I set up the cooking tray close to the edge of the kitchen counter. I know! I know! But, you can do more than just cooking in the kitchen! I put a large square mirror at the bottom of the cooking tray, and then added enough water to cover the mirror. The water almost covered the bottom layer of marbles completely. Next, I arranged the marbles in the centre of the mirror. I positioned two of the candles on the front corners of the tray closest to the camera. I positioned the third candle exactly opposite the camera, but so that the flame reflection was actually under the marbles where the camera couldn’t see it directly. I made no use of main lights for this experiment. Without the candle light it would essentially be dark. My camera’s settings were set as the graph shows below the photo above: shutter speed – 2s, ISO 200, aperture – f10. My wife stood on the right with a teaspoon and I was on the left with a teaspoon. I set the camera on a 2 second delay before it took the photograph. In these 2 seconds before the shutter release, both my wife and I started stirring the water back and forth and kept it going until the photo was finally captured. The camera was angled somewhere between 45° and 60° relative to the marbles.

The continual movement of the water over the two seconds that the shutter was open, caused amazing light refraction patterns. Some of the patterns are soft, smoky looking while others look like small lightning bolts which can be seen on the green and blue marbles on the right of the photograph.

Experimentation in photography can produce surprising results! Sometimes it can produce satisfying results and at other times disappointing results. I think this photograph came out quite satisfying. I just need to do some more experimentation to perfect the image.

Sunday, September 13, 2015

Partial Solar Eclipse and CNN

There was a partial solar eclipse over Southern Africa, Antarctica and part of the southern Atlantic and Indian Oceans today. Many people did not know about it, but luckily I did. It started this morning between 06:40 and 06:45, and I made myself home in the Coots Corner Bird Hide at Rietvlei Nature Reserve, since it is the perfect vantage point from which to watch the sunrise. I sat there for approximately one hour and forty minutes. I took a total of 33 photographs from the start of the eclipse to the end.

I started to tweet on my Twitter account about the eclipse and I then started getting a lot of notifications of retweets and favorites! At the time of taking the photos I wasn’t able to upload any photos to Twitter or Facebook, etc; so, I improvised and snapped a photo of the LCD screen while the camera was aiming at the sun, using my Sony XPeria Z3 Compact. I immediately tweeted the photo onto my Twitter account.

Used my mobile to take a photo of the back of my camera in order to tweet it.

I received a lot of activity on this photo on my Twitter page. Out of the blue I received a request from Derek van Dam, meteorologist at CNN and CNN International, via his Twitter account, whether he could use this image on his next weather section on CNN. I gave the go-ahead, but I couldn’t see it, so I quickly called my wife to switch the TV on to watch it. She was in time to see it on CNN and that looked like this:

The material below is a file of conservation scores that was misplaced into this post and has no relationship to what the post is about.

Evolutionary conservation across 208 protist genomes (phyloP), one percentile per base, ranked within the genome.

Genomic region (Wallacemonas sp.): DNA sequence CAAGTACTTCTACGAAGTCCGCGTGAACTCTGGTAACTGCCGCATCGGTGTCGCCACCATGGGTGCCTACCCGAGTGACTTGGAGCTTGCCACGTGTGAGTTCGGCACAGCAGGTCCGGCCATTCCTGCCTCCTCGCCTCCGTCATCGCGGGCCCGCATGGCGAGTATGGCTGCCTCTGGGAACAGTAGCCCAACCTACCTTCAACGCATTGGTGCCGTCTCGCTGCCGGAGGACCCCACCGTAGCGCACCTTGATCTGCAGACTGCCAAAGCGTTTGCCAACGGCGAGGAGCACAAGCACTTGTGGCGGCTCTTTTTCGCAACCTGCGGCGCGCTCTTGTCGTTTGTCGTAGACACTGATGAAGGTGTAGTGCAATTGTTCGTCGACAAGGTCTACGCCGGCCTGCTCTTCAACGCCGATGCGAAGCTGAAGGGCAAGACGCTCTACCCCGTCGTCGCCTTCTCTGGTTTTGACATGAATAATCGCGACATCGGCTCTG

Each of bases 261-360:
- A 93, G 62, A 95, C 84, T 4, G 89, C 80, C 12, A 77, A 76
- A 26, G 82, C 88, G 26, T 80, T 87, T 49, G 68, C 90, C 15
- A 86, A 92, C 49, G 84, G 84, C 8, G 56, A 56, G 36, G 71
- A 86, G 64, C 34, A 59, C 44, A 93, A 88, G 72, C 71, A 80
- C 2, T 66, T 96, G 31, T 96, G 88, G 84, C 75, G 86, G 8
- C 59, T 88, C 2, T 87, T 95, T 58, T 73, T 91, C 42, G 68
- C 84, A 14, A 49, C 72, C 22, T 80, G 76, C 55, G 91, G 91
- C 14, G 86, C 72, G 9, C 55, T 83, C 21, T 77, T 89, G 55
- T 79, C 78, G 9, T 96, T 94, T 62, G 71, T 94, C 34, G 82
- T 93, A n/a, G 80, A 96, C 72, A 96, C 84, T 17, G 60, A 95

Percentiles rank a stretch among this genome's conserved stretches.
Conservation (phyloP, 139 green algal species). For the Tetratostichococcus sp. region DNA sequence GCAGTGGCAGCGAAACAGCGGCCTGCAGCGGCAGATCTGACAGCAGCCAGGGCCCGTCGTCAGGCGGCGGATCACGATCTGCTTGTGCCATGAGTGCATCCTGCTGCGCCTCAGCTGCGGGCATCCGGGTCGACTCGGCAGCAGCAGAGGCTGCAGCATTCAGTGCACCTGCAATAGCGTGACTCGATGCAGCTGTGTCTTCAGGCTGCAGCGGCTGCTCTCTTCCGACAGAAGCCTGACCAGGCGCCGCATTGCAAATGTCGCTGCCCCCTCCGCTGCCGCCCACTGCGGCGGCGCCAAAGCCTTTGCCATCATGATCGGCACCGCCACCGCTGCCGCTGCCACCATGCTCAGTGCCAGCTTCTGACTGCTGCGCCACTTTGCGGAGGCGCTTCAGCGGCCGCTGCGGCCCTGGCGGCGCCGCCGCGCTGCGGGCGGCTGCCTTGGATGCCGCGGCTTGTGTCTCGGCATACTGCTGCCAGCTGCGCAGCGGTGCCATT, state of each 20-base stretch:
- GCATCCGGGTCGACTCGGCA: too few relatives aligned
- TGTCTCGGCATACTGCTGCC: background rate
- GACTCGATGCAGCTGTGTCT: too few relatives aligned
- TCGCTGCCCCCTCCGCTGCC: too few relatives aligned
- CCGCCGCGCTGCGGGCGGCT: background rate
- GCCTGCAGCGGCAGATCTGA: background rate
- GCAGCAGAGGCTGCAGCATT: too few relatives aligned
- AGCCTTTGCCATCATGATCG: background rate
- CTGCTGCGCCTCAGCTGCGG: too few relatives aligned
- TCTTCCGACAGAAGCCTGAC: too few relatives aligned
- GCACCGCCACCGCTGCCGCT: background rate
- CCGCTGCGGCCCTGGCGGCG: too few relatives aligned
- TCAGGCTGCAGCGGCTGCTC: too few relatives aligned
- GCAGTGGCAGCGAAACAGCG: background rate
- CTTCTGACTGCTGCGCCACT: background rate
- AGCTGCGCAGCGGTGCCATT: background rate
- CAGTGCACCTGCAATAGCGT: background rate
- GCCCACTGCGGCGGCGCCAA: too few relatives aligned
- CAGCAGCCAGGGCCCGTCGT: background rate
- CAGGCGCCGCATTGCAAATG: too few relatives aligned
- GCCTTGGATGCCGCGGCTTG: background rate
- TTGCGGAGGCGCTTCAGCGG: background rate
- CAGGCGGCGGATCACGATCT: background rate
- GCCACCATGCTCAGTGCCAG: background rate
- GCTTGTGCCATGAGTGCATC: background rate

My photo from above on CNN! Yay! I’m famous!

It was really cool to see the image of my photo on CNN, later on Twitter. Funny how things happen sometimes. And it can’t even be called a real photograph!

Anyway, I took some of the photographs of the eclipse and created an image with a series of the eclipse from beginning to end.

Partial Solar Eclipse

The settings of my camera changed from the beginning to the end as the sun became consistently brighter. See the photos below. Please note that I pulled the info below each photograph below from my Flickr account.

Partial Solar Eclipse
 01 - D20150913T064752_WGD_S_tn_settings

Partial Solar Eclipse

Partial Solar Eclipse

Partial Solar Eclipse

Partial Solar Eclipse

Partial Solar Eclipse

Partial Solar Eclipse

Partial Solar Eclipse

Partial Solar Eclipse

Partial Solar Eclipse

By the time of the photo above, the sun was sitting fairly high and it was very bright. I could no longer get a defined outline of the sun because of the brightness! I felt a little stuck at this point, and so my mind went into overdrive! I have the Sony SLT-A37 with the big lens on it, but I do not have an ND filter for it. However, my Canon D1200, which I use for close ups and landscapes using a small lens, has an ND400 filter, but it won’t fit my big lens. So, I had to improvise! For the next four photographs of the sun, of which three can be found below, I simply aimed at the sun while holding the smaller ND400 filter in front of the big lens, and it worked!

Partial Solar Eclipse

Partial Solar Eclipse

Partial Solar Eclipse

And so another day, another weekend comes to an end! Now we have to wait for the next eclipse, which will be a total lunar eclipse on 27/28 September 2015. For South Africans, you will have to be awake in the very early hours of the morning on Monday, 28 September 2015 at 02:11. The total eclipse will start at 04:11, maximum eclipse will be at 04:47 and the full eclipse will end at 05:23.

For more of my photos, visit my Flickr account.